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UK Transport Dept releases draft Aviation Policy Framework, postpones airport capacity consultation

13-Jul-2012 12:21 PM

UK's Secretary of State for Transport Justine Greening announced (12-Jul-2012) the release of the draft Aviation Policy Framework consultation document and the postponement of its consultation on UK airport capacity. More frequent flights to emerging markets, improved access to airports (including GBP500 million towards a new rail link to London Heathrow Airport) and a reduction in the impact of airports on local communities are set to be key to the UK aviation strategy, Ms Greening said. The draft policy framework, which will form the basis of future aviation growth in the UK, has been developed following discussions with the industry. The framework also includes a package of measures which will quickly deliver operational improvements and boost economic growth within existing airport capacity constraints. The measures include:

  • Further liberalisation of the UK aviation market to encourage foreign airlines to develop routes from airports other than Heathrow;
  • Improving reliability and reducing delays at Heathrow;
  • Addressing the environmental and local impacts of aviation via:
    • Pushing for international action on aviation emissions while continuing to support EU Emissions Trading Scheme (EU ETS);
    • Incentivising noise reduction though higher landing fees for noisier aircraft at unsociable hours and higher penalties for breaching noise limits at any time;
  • GBP500 million towards a western rail link to Heathrow, which is in addition to GBP1.4 billion already being invested to improve surface access to airports, including GBP44 million towards upgrading London Gatwick Airport station and a new fleet of 30 electric trains already improving services on the Stansted Express. In addition, the Government is pressing ahead with HS2 which will significantly improve access to airports such as Birmingham and Manchester;
  • Improving efficiency at the border, including a review of the UK’s visa regime, bringing forward the recruitment of 70 additional border staff at Heathrow and working with US authorities to look at the options for speeding up entry into the US;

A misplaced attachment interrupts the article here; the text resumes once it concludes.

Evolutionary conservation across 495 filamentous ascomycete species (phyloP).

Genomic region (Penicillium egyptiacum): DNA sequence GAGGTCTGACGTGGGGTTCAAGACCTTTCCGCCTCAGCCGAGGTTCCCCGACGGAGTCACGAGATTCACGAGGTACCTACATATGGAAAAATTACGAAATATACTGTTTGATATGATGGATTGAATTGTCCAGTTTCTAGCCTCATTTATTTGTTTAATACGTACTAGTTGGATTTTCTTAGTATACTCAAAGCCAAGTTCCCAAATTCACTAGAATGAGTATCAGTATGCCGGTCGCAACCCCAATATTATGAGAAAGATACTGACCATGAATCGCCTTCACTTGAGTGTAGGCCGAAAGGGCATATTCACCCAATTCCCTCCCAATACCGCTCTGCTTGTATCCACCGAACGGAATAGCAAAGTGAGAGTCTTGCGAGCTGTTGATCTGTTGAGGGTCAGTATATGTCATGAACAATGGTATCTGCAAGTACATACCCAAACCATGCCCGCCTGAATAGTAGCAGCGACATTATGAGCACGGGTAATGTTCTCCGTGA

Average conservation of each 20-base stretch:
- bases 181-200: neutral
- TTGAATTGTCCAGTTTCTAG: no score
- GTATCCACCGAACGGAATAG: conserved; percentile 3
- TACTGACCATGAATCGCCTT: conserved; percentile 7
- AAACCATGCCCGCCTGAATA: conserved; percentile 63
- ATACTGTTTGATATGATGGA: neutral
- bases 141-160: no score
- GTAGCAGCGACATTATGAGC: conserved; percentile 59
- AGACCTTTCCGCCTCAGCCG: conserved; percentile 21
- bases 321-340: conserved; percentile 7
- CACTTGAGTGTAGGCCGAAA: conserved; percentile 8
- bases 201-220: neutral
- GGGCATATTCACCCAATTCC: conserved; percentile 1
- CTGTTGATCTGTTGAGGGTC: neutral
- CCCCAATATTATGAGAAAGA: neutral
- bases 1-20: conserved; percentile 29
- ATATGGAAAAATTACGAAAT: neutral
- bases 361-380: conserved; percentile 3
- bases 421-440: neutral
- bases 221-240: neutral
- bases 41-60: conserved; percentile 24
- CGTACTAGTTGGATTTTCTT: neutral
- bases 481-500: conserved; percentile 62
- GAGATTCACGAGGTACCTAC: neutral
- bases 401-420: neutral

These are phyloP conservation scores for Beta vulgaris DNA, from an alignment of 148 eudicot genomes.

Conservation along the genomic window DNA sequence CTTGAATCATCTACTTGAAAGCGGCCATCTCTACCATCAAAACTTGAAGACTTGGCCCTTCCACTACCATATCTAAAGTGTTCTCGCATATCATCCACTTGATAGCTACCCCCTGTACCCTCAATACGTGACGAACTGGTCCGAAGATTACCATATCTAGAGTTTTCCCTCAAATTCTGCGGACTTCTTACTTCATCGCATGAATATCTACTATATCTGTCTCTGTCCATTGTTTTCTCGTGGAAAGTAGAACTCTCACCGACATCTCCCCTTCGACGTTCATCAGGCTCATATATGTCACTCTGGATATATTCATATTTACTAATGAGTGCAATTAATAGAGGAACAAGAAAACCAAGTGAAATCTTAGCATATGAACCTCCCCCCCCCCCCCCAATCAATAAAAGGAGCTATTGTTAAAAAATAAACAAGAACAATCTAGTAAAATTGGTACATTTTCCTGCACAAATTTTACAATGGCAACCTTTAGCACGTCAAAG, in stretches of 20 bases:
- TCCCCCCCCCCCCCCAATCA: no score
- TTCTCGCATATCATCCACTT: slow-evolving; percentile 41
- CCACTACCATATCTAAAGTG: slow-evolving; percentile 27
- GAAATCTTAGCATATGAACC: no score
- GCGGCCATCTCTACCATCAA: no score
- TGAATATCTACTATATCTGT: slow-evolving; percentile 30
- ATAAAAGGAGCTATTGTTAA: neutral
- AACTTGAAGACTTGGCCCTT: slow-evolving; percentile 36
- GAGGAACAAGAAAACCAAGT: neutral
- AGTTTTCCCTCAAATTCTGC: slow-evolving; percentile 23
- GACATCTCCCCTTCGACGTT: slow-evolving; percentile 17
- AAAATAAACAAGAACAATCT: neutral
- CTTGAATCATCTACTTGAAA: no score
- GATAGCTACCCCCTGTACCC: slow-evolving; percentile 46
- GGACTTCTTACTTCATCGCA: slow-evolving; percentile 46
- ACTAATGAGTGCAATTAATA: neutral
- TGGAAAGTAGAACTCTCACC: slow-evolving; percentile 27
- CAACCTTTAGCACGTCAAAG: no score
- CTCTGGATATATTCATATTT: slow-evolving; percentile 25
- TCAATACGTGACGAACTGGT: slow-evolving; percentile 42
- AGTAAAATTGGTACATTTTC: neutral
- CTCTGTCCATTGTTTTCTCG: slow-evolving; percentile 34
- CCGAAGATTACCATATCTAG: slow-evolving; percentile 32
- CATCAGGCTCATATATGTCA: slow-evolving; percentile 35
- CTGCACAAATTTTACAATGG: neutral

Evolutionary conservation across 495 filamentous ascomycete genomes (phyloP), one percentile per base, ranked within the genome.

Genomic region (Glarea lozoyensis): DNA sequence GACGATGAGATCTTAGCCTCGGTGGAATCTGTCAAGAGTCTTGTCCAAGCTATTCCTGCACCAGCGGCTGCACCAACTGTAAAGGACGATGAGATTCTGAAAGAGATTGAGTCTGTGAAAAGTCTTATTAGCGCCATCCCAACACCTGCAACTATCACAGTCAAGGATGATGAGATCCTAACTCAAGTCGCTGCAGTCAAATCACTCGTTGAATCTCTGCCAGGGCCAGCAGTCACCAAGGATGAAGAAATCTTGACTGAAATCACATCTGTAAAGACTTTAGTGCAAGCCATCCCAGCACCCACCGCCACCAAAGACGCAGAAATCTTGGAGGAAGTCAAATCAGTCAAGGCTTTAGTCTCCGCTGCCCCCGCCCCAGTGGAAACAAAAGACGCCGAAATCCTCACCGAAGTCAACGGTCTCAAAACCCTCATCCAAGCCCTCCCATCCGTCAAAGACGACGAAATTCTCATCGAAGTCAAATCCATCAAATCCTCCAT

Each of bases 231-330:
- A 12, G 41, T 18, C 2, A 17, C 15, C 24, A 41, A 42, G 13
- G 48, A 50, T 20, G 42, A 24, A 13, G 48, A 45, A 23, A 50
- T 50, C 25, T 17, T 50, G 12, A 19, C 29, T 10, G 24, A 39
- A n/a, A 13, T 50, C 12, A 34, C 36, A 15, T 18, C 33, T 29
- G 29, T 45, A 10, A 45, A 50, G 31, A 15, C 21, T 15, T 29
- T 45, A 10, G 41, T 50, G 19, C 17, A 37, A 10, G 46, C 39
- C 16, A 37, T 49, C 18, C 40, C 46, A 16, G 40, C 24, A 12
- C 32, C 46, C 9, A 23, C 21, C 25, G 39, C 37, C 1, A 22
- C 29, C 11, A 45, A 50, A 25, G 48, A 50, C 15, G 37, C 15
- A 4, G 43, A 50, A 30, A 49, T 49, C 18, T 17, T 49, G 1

• Supporting the introduction of new rules by airport operators to maximise their existing capacity, for example, through limiting access to smaller aircraft;
  • Introducing airport performance charters which will set out the level of service airlines and their passengers should expect from airport operators;
  • Improving the overall passenger experience through the Civil Aviation Bill which is expected to gain Royal Assent in 2013.

A separate call for evidence on how to maintain the UK’s international connectivity and hub status will follow later in the year once the industry has had time to consider the measures put forward for consultation. Upon the release of the document, Ms Greening said: “This framework aims to strike a balance between allowing the aviation industry to make the most of our current capacity, while also recognising the need for a tough regime to tackle levels of noise experienced by residents on the ground...there is still an important but challenging debate to be had on how we accommodate the long-term growth of aviation.” Ms Greening also said she recognises the value of aviation as an important economic sector in its own right and as a key driver of UK economic growth. It contributes around GBP17 billion of economic output and employs over 220,000 workers directly and many more indirectly, she noted. [more - original PR] [more - original PR - II] [more - original PR - Full Report]